The Michigan Wolverines have reclaimed their confidence, something Alabama did shortly after Nick Saban landed in Tuscaloosa and started winning national titles.
The eighth-ranked Wolverines have already earned some preseason acclaim going into Saturday night's opening showdown with the similarly pedigreed and second-ranked Crimson Tide at Cowboys Stadium in Arlington, Texas.
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Beating a team that has won two of the last three national championships from a league that has captured six in a row would be an especially huge statement for Denard Robinson & Co.
"They're just trying to show the world that they can play," Alabama safety Robert Lester said. "The SEC is such a dominant conference, and I guess just to get any credibility points, you have to go and beat a credible SEC team. They're just trying to prove themselves."
Saban and the Tide have some things to prove, too, even as nearly two-touchdown favorites.
The nation's best defense a year ago gets quite a test for seven new starters facing the dangerous Robinson, the kind of double-edged weapon Alabama hasn't seen since Cam Newton two years ago.
This game could do much to support Saban's contention that there's no sense of entitlement with this team, unlike the talent-laden 2010 group that dropped three games after a championship season.
"If this team is not successful it is not because of the character and attitude of the team," said Saban, who is 18-6 against ranked opponents and 10-4 against Top 10 teams over the last four seasons. "It will be because of the lack of experience the team has in certain positions, and they may make too many mistakes to win. It will not get compared that way, I am sure, because this team has done everything the right way."
So one storied program wants to prove it's back, the other that it isn't going anywhere.
Alabama has been ranked for 65 weeks and counting, the nation's longest active streak. Michigan was unranked going into coach Brady Hoke's first season before going on to win 11 games and beat Virginia Tech in the Sugar Bowl.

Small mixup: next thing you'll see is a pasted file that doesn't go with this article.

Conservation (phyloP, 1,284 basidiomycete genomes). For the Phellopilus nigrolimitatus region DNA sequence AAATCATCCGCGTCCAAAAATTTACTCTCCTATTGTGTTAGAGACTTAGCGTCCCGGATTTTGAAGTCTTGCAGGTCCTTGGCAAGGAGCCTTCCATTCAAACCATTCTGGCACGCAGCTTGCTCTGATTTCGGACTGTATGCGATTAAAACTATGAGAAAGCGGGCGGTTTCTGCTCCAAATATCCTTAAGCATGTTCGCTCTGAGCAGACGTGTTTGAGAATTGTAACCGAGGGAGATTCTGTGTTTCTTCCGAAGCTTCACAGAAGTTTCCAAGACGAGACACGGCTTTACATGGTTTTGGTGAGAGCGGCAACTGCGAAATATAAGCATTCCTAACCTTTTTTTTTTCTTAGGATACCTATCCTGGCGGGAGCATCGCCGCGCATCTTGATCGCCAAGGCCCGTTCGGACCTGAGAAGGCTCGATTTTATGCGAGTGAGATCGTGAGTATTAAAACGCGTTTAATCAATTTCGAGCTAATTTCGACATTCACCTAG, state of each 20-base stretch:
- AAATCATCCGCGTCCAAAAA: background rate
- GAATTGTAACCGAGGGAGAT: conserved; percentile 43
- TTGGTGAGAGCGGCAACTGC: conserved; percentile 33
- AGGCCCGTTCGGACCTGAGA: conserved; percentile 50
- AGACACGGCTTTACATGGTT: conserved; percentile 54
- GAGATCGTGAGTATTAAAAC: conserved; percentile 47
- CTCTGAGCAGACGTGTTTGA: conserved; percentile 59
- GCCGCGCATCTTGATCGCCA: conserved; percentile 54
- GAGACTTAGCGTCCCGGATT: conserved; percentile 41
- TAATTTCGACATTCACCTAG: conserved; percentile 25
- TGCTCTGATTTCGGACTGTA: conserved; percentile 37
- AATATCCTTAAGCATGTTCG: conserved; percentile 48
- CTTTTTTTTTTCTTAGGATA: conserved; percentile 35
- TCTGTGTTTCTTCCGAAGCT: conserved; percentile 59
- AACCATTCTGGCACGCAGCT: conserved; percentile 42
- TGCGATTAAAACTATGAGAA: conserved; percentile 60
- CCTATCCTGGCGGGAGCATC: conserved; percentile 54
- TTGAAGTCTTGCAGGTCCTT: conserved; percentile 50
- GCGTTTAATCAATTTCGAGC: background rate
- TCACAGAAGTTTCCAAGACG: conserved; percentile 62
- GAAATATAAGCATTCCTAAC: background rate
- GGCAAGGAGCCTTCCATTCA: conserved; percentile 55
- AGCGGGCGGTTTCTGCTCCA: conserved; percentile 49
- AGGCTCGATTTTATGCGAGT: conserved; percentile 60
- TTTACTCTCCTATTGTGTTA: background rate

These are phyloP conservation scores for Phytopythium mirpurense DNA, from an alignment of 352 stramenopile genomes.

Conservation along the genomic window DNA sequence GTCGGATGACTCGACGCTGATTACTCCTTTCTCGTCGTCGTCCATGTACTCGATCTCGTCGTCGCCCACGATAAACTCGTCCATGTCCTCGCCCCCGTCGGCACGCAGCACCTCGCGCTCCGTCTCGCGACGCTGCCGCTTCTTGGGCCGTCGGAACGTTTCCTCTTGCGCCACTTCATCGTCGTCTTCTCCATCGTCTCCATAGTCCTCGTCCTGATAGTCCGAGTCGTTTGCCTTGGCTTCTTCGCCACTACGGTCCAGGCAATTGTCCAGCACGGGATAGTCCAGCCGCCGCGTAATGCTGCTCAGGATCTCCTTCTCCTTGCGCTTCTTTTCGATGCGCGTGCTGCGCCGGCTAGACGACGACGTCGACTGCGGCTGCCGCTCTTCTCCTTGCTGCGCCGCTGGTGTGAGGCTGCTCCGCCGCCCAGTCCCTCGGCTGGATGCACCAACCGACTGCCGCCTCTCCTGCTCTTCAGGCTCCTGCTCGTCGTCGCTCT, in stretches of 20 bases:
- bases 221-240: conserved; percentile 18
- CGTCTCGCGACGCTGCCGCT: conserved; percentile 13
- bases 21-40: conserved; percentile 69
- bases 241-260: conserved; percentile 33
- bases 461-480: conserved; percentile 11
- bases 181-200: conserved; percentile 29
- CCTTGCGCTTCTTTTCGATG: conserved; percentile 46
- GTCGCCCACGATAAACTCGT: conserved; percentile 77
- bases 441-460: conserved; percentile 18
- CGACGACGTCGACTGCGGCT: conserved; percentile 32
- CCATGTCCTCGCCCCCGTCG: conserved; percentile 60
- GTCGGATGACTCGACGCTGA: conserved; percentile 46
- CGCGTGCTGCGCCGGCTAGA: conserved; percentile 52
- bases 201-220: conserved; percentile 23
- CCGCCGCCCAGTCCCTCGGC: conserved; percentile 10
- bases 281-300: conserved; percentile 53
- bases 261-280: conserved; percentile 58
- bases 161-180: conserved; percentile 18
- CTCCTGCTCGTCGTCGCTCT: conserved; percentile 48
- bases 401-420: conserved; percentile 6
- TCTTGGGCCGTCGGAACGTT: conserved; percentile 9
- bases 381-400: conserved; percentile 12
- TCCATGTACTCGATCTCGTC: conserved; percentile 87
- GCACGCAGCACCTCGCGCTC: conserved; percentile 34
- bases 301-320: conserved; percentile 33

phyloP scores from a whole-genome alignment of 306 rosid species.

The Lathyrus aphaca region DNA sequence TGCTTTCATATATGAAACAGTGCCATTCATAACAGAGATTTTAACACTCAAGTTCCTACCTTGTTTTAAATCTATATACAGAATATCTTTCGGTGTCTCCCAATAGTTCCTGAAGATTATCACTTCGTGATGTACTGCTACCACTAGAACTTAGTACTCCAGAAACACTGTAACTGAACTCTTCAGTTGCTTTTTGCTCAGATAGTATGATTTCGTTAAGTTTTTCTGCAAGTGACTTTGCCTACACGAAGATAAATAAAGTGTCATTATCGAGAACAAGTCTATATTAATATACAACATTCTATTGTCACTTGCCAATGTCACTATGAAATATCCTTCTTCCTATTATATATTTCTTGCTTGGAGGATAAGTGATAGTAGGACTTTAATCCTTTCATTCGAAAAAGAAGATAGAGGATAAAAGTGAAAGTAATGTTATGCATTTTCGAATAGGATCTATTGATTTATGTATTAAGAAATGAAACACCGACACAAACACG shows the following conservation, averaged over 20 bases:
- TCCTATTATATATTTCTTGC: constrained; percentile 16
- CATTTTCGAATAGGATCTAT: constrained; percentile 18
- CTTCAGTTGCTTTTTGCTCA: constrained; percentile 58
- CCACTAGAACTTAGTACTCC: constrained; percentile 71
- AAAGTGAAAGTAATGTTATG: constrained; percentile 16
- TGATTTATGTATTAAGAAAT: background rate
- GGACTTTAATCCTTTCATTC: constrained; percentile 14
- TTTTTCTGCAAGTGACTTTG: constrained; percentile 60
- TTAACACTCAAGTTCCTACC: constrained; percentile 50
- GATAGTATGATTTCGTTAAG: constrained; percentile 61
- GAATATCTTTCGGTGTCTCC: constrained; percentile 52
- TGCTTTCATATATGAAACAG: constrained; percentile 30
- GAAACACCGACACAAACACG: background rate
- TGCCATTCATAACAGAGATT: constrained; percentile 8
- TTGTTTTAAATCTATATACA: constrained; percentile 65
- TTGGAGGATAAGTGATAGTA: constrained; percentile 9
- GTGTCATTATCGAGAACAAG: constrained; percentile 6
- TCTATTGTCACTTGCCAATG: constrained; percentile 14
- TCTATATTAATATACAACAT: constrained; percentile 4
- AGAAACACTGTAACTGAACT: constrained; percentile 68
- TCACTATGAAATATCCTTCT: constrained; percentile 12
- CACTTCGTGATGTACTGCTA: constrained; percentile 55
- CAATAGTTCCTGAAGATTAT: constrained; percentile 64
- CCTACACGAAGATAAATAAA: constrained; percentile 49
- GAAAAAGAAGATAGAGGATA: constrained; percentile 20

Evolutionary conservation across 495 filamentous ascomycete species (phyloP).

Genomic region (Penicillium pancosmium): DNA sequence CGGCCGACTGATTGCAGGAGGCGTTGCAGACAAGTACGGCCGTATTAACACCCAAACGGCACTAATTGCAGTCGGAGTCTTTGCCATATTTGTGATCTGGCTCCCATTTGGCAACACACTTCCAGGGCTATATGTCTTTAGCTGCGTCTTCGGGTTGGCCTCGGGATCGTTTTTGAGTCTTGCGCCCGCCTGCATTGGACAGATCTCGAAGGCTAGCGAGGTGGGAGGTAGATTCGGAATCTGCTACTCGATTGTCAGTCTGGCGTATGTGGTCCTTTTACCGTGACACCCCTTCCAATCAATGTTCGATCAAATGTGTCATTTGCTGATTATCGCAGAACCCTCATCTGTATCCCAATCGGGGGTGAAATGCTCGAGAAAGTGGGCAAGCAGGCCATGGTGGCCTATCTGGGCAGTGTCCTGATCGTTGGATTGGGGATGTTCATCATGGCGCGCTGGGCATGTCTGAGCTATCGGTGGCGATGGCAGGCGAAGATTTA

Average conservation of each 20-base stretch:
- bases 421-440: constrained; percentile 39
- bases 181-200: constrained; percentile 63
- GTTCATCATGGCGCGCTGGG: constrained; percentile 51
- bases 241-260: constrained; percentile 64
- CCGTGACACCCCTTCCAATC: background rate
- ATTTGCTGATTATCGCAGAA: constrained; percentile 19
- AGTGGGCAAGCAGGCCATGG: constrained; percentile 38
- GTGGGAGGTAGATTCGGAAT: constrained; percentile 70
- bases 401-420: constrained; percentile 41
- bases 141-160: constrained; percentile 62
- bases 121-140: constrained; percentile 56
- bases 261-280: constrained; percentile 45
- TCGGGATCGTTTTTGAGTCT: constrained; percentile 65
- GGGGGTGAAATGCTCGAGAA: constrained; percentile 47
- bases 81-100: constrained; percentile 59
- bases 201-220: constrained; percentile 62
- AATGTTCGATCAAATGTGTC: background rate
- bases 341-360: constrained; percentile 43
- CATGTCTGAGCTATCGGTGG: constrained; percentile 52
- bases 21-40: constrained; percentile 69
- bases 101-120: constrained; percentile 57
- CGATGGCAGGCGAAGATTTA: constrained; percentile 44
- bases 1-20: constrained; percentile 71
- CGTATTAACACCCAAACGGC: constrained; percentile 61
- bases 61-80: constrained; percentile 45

This is the first time Alabama and Michigan have met in the regular season.
The Wolverines would love to make a statement for the Big Ten, besieged by Penn State's sex abuse scandal and encumbered by Ohio State's bowl ban. Both teams will get some quick answers about where they stand.
"I went back and thought about last year at this time," Hoke said. "I didn't know if we were going to win two games let alone 11, because you don't know until you get in the real deal as far as playing games.
"Honestly, we'll find out. We'll find out about ourselves."
Hoke hasn't indicated whether running back Fitzgerald Toussaint will play in the game. Toussaint pleaded guilty Tuesday to drunken driving. If he doesn't play, that puts an even bigger burden on Robinson to try to outrun or outwit Saban's defenders, who are seldom caught out of position.
Saban said Robinson has improved as a pocket passer. He has warned his pass rushers of what can happen if they leave their feet while approaching him.
"Well, this guy will ball fake you like Michael Jordan and take off running and you'll say, `Well, how did that happen?"' Saban said.
The swift Robinson can make teams pay for mistakes, as evidenced by his 30 carries of 20-plus yards.
"He's fast. You see that on ESPN watching the Top 10 (plays) week in and week out," Alabama defensive end Damion Square said. "He's a guy that players know of. He has an exceptional arm. He makes throws that need to be made for his team and he extends plays and makes big plays a lot. That's what you want to come and stop -- big plays."
Alabama counters with the more traditional passer AJ McCarron, offensive MVP of the BCS championship game.
Tailback Eddie Lacy also makes his starting debut in place of Heisman Trophy finalist Trent Richardson. He has plenty of help, though, from big-play threats Dee Hart and T.J. Yeldon along with a veteran offensive line.
Michigan linebacker Kenny Demens doesn't think there's any room for error against Alabama.
"Zero. They're a great team. They're disciplined," Demens said. "Any mistake can cost us the game."
The Wolverines don't seem bothered by the fact that Alabama is so heavily favored.
"The game is played on the field," cornerback J.T. Floyd said.
Asked if he likes Michigan's chances, he invoked the three-word catchphrase that has caught on since Hoke's arrival.
"This is Michigan," he said.